‘New Health Care Influencers’ Are Changing the Delivery of Eyecare and Eyewear

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There’s a “perfect storm” brewing in health care, according to the first speaker in the session titled The New Health Care Influencers.Annmarie Hagan, president and GM of WellPoint’s Specialty Division, covering dental, life, disability and vision, began the discussion about how leaders in the fields of managed care and health care delivery are navigating the changing landscape of health care by expressing her “passion” for the industry. After defining WellPoint’s many roles, including its Anthem and Empire Blue Cross/Blue Shield and Georgia Life divisions, as well as its recent acquisition of 1-800-CONTACTS, she discussed how the corporation is reacting to health care reform and the impending full implementation of the Affordable Care Act over the next 17 months.

“With 30 million more lives covered, 60 million Americans without access to primary care, three weeks wait time for a non-emergency appointment,” along with additional influences, she described this as a “perfect storm” in health care. At the same time, consumers are demanding more access, both to their practitioners as well as to information. “They don’t want to report claims,” but they want information on their smartphones and on social media, they want physicians to be more accessible, and they want their doctors to coach them about staying healthy, she said.

 
WellPoint’s Annmarie Hagan predicted a “perfect storm” was brewing in health care.
Hagan described the ways in which WellPoint is working to achieve this, including offering LiveHealthOnline for HIPAA-protected, 24-7 access to primary care professionals and linking IBM’s Watson, of Jeopardy fame, with “some of our hospitals” for diagnosis and treatment of patients. She concluded, “We believe very strongly at WellPoint that our goal is to touch 125 million Americans over the next several years, integrating health and vision benefits.”

Another “new health care influencer,” David Golden, OD, founder of both the PERC OD alliance and the Eye Home Network, followed Hagan with an explanation of how he’s taking steps to eliminate redundancies and improve efficiencies in health care in general and eyecare specifically. “Regardless of your politics I see an opportunity to create a more cost efficient health care system” following health care reform, he said.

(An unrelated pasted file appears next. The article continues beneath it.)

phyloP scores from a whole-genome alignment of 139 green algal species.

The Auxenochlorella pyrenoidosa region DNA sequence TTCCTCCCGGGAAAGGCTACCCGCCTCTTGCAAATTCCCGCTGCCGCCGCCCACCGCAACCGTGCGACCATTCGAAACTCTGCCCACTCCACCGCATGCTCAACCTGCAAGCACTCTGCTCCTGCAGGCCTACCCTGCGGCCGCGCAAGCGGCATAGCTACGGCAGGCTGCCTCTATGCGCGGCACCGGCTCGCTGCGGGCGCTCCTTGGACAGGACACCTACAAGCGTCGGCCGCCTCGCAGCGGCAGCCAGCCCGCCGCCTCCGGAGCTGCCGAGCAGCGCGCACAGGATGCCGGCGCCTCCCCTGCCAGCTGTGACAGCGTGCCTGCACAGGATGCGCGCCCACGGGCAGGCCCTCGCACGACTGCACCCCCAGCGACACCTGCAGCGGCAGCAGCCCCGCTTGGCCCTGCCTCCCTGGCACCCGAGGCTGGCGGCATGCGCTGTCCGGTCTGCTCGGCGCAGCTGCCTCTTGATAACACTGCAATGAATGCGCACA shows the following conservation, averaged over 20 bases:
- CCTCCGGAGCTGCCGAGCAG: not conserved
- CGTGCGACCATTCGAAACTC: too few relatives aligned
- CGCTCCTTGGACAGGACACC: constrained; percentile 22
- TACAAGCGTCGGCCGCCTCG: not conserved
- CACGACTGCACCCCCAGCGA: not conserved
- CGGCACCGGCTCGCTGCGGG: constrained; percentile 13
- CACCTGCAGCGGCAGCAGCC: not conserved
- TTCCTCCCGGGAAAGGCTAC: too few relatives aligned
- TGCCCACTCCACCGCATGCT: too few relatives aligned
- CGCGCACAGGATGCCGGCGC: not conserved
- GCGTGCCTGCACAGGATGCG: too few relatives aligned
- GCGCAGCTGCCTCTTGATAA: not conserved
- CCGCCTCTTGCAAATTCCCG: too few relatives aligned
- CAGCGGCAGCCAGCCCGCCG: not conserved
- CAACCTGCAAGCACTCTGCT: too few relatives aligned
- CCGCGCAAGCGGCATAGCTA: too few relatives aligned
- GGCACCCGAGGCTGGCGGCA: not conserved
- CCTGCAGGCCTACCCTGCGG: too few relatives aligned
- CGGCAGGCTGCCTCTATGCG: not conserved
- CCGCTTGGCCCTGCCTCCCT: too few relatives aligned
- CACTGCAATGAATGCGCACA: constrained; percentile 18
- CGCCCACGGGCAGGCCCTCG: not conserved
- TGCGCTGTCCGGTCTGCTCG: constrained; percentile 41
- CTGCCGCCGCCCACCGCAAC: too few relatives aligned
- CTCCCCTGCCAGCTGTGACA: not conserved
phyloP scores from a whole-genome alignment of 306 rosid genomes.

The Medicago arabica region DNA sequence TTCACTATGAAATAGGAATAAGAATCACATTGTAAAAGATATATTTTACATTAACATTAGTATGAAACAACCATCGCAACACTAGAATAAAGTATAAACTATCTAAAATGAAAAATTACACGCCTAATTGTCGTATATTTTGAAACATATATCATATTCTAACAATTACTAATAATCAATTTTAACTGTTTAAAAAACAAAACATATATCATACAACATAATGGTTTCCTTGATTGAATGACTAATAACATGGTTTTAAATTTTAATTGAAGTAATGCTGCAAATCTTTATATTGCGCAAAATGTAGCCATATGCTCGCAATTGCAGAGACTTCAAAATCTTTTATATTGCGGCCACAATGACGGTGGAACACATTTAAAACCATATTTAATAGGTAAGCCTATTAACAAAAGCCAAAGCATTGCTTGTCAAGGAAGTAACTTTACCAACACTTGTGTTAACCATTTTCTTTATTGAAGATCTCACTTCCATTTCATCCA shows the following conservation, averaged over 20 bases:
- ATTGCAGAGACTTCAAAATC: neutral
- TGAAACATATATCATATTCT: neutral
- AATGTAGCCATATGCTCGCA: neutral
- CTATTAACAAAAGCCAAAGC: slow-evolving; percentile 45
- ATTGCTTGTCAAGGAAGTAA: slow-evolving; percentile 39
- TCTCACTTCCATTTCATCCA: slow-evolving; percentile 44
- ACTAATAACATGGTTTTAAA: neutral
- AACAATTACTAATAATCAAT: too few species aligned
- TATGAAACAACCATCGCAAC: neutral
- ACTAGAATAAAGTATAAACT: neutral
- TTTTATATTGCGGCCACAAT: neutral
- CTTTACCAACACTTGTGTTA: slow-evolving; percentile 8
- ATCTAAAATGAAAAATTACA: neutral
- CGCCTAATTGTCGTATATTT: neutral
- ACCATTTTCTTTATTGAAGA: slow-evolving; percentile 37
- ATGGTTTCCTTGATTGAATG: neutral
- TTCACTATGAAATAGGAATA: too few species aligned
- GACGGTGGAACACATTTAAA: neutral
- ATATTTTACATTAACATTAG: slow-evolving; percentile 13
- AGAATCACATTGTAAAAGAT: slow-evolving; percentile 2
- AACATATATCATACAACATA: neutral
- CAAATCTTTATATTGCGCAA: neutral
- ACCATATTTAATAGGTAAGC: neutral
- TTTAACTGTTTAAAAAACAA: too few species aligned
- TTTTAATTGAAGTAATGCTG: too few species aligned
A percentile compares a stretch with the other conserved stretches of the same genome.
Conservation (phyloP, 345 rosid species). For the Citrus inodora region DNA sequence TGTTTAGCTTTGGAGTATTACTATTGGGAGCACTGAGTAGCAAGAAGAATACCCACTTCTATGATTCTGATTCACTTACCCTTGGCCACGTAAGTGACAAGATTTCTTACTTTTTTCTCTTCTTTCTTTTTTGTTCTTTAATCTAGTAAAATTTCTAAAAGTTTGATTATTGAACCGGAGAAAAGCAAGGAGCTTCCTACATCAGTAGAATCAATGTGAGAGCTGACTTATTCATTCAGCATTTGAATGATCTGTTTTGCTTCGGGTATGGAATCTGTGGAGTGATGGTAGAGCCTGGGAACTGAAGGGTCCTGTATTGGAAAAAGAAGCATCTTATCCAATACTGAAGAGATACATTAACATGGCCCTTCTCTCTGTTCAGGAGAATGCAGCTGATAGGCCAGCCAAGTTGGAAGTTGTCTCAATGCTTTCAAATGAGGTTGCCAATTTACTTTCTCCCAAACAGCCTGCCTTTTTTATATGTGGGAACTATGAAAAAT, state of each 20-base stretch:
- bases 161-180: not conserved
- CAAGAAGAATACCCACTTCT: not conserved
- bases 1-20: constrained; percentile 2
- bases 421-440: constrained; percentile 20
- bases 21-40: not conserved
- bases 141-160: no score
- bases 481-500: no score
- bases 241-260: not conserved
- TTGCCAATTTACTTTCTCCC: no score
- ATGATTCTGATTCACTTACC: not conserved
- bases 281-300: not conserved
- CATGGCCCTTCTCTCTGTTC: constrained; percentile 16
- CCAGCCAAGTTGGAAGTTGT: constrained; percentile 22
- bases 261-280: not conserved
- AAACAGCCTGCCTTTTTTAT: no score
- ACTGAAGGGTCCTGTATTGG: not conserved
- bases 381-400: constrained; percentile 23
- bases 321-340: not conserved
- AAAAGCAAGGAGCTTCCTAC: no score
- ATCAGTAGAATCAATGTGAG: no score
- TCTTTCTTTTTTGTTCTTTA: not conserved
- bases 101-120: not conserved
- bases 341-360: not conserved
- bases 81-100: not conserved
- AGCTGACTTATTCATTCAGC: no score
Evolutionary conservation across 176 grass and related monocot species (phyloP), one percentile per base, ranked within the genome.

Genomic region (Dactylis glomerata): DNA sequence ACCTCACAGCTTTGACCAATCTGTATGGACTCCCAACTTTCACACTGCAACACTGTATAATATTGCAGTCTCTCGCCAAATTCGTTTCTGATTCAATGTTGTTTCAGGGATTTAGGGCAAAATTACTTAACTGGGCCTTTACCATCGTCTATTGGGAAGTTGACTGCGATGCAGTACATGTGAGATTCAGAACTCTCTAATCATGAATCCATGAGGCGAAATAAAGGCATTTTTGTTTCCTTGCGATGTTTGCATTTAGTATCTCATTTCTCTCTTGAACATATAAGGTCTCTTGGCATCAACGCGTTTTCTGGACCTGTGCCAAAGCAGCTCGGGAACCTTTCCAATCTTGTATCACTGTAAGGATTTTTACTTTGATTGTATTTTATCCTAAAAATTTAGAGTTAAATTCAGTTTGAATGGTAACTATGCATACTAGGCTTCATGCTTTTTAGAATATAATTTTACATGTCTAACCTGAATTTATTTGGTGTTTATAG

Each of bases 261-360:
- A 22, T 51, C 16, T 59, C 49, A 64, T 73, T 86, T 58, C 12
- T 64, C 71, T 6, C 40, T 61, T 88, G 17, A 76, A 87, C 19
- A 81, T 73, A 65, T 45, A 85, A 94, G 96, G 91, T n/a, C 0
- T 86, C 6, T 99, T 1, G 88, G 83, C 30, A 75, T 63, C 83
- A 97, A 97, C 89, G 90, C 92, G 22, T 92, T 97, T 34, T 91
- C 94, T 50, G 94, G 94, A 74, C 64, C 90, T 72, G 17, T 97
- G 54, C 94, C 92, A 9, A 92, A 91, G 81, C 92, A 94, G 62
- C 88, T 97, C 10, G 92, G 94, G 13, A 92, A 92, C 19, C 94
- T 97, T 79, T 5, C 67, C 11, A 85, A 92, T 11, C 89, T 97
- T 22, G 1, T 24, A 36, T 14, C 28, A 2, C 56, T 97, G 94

To view video highlights of this session, click here.

Describing “the overall landscape of health care changing rapidly,” he feels that an integrated eyewear model in which ophthalmologists and optometrists working together can create the best equipped practices for patient care. Seeing ODs as gatekeepers, he said that “the turf war between ophthalmologists and optometrists must go away. The real opportunity for eyecare is to increase the role that we have in primary care.”

 
 PERC founder David Golden, OD, called for a more cost efficient health care system.
Using the resources of his PERC alliance of optometrists, combined with access to general ophthalmology and retinal specialists, Golden established a national network of eyecare professionals (ECPs) known as the Eye Home Network to create additional opportunities for all ECPs and to improve patient outcomes while reducing costs. According to Golden, the Eye Home Network Delivery Model’s four keys to success are: 1. Care Coordination—Optometrist as Gatekeeper; 2. Access to Care; 3. Eyecare Professions Performing at the Highest Level of Their Scope of Practice; and 4. Leveraging Technology.

With real world examples in which the Eye Home Network Delivery Model was implemented in a Medicare Advantage Pilot with 997 eligible members in 2012, Golden showed how having primary care physicians refer patients to optometrists rather than to ophthalmologists, as in the traditional model, resulted in a 39 percent savings for 85 percent of the population, reducing costs from $19,020 to $11,600.

With over 100 million eye exams performed by optometrists in the U.S. per year, Golden said that there are legislative changes happening across the country that may affect how they are performed, enabling ODs to take on some of the work traditionally performed by ophthalmologists. He said that we will start to see a surge of opticians performing refractions, with participation in the eyewear distribution model via retail as well as e-commerce. “Optometry will eventually get stretched so thin,” he said, “that you have to evolve or you’re going to get replaced.” He sees the emerging eyecare delivery model as the means to adapt to that changing health care environment.

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